National Security Advisor Shiv Shankar Menon and China's chief negotiator for the boundary dispute, Yang Jiechi, met last Sunday for talks that senior sources say helped clinch the resolution to the prolonged standoff in Ladakh.
Soon after the two spoke, Chinese troops began their pullout.
New Delhi remains unclear as to what led Beijing to order Chinese troops to intrude 19 km into the Daulet Beg Oldi plateau, an area which China does not even lay claim to. India hopes that an explanation will be provided during the foreign minister Salman Khurshid's on-going visit to China.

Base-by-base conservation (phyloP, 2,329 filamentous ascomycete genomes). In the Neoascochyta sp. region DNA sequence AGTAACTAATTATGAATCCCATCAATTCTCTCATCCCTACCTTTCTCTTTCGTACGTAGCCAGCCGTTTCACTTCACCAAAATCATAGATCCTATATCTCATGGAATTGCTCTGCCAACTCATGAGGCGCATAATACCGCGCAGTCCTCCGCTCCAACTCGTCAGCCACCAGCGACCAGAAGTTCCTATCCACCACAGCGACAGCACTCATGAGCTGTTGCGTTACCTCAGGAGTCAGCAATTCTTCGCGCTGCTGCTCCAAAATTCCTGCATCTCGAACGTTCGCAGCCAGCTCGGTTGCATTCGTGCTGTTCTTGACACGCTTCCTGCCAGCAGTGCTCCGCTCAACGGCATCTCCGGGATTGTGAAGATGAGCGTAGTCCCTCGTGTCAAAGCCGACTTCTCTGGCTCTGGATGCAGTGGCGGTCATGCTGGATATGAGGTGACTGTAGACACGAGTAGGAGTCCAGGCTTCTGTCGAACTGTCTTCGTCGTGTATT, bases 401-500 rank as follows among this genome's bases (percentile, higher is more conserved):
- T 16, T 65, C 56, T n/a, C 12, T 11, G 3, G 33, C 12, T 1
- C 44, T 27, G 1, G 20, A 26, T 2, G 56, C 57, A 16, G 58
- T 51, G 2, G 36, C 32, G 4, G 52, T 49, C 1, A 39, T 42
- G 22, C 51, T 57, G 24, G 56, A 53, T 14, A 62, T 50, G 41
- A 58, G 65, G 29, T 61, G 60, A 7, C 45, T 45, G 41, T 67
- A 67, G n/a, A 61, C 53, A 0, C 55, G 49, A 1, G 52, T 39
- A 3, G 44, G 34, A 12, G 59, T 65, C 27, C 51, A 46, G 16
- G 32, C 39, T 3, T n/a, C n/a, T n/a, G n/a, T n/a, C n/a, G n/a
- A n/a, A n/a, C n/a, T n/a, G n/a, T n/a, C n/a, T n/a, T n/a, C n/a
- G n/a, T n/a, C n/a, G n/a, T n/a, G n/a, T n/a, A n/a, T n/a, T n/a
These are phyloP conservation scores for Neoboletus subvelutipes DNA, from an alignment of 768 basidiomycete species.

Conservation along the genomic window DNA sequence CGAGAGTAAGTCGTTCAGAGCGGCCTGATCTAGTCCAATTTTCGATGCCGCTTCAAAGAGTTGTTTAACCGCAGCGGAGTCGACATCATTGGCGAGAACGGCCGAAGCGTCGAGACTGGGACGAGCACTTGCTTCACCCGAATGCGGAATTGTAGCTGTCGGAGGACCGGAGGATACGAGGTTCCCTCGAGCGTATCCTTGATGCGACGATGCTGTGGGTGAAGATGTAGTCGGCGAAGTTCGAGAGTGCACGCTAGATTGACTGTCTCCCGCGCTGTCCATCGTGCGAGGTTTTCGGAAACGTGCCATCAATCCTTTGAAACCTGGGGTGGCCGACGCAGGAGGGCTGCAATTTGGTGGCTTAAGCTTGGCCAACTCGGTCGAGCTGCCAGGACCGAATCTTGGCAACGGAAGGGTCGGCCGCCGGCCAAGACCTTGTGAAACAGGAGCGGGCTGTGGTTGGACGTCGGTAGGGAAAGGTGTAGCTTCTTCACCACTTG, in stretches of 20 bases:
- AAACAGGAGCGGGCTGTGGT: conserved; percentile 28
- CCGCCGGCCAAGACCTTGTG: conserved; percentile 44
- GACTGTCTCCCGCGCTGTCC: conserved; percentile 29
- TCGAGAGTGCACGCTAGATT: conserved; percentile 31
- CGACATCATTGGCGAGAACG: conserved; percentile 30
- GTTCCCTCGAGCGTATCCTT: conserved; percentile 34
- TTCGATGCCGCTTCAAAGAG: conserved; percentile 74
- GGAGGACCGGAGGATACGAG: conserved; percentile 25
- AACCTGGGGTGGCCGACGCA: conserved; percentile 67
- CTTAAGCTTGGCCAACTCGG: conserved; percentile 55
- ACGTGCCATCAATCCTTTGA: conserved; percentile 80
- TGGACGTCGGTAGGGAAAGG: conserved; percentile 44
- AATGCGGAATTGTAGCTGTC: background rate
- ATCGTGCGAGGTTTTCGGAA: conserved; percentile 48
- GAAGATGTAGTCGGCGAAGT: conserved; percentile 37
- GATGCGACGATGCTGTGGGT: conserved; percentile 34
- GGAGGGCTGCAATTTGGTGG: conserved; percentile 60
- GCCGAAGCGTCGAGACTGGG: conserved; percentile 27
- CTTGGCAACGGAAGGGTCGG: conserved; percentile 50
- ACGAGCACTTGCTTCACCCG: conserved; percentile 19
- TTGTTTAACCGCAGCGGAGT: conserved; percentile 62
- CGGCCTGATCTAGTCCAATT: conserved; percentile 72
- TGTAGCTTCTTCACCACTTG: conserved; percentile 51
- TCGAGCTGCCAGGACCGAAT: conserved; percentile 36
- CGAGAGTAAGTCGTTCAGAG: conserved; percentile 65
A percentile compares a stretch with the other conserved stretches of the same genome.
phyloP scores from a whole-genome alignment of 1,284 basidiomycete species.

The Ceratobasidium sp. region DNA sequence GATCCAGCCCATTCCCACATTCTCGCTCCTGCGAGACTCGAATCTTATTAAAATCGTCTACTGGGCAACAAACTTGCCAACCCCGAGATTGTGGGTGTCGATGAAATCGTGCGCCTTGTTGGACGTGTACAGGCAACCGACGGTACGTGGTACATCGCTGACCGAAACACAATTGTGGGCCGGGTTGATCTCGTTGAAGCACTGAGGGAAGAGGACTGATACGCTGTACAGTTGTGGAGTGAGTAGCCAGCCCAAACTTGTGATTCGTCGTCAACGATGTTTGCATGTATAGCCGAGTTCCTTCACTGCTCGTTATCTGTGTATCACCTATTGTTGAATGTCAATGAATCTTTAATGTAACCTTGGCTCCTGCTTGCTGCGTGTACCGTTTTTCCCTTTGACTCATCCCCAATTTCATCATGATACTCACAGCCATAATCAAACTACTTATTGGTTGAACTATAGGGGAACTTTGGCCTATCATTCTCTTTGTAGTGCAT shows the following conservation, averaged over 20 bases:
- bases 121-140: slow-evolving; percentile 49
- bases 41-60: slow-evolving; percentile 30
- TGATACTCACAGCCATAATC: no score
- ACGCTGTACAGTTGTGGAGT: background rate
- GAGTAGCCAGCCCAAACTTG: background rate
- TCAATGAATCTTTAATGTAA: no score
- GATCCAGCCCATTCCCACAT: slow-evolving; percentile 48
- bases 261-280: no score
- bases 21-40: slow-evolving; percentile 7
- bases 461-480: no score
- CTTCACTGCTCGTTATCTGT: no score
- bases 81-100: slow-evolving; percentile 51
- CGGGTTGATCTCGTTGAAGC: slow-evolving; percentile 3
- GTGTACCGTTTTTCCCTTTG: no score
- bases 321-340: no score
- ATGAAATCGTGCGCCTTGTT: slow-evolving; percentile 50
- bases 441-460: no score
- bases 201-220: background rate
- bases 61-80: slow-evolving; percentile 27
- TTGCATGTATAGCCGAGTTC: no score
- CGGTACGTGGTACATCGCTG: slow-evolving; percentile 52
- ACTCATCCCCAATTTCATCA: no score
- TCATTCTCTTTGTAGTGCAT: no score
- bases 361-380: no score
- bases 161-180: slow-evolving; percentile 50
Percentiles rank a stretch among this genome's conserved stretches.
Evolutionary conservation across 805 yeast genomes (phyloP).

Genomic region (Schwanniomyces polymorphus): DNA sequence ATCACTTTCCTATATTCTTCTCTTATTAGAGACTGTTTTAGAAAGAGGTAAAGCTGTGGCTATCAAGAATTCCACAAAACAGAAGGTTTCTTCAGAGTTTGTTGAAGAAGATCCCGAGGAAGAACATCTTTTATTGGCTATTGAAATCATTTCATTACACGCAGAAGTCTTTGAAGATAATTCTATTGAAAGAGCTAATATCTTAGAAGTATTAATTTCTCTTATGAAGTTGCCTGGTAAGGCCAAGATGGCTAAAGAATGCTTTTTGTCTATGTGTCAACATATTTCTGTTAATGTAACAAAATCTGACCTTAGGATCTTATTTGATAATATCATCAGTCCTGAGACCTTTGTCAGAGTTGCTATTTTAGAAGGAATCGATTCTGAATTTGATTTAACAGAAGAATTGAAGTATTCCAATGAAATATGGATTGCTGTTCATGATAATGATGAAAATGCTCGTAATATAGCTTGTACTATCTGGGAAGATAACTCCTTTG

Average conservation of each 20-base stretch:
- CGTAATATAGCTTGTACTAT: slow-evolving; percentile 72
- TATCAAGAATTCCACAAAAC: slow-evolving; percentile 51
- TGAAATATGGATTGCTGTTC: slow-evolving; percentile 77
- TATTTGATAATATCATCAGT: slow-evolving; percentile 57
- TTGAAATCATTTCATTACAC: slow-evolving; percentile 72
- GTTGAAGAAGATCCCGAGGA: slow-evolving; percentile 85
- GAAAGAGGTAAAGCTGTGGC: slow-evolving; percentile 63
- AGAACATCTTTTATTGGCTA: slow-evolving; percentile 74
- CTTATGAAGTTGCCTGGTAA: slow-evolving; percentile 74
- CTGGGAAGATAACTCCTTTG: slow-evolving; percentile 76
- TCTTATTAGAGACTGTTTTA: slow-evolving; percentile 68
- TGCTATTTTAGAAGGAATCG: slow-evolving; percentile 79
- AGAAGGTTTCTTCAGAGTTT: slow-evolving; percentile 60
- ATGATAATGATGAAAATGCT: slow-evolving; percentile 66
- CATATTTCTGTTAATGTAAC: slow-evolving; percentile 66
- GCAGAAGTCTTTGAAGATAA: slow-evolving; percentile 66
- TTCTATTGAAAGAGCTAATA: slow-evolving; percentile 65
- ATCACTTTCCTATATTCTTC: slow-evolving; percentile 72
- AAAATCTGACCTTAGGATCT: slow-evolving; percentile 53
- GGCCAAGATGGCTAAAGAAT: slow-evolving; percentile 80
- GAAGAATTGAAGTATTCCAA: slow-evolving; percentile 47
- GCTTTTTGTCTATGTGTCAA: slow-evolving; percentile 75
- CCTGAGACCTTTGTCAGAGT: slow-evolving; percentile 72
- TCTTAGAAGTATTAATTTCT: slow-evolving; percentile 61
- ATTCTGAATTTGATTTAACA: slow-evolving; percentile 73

A "benign" explanation of what took place is that China wanted to use the intrusion to push India to move forward on the deadlocked border negotiations. "Like many great powers, China has no idea of how smaller countries react to their actions," said a source.
When the newly anointed Chinese leader, Xi Jinping, had met Prime Minister Manmohan Singh in Durban for the first time he had spoken of wanting to move quickly to a "framework agreement on the border." The intrusion may have been a ham-handed way to get India to move on a draft border defence cooperation agreement that Beijing had given New Delhi on March.
Beijing was caught by surprise by the degree of public anger in India - in the media, Parliament and other public spheres - over the intrusion. Beijing was notably careful to keep the entire affair out of their media, until it was over.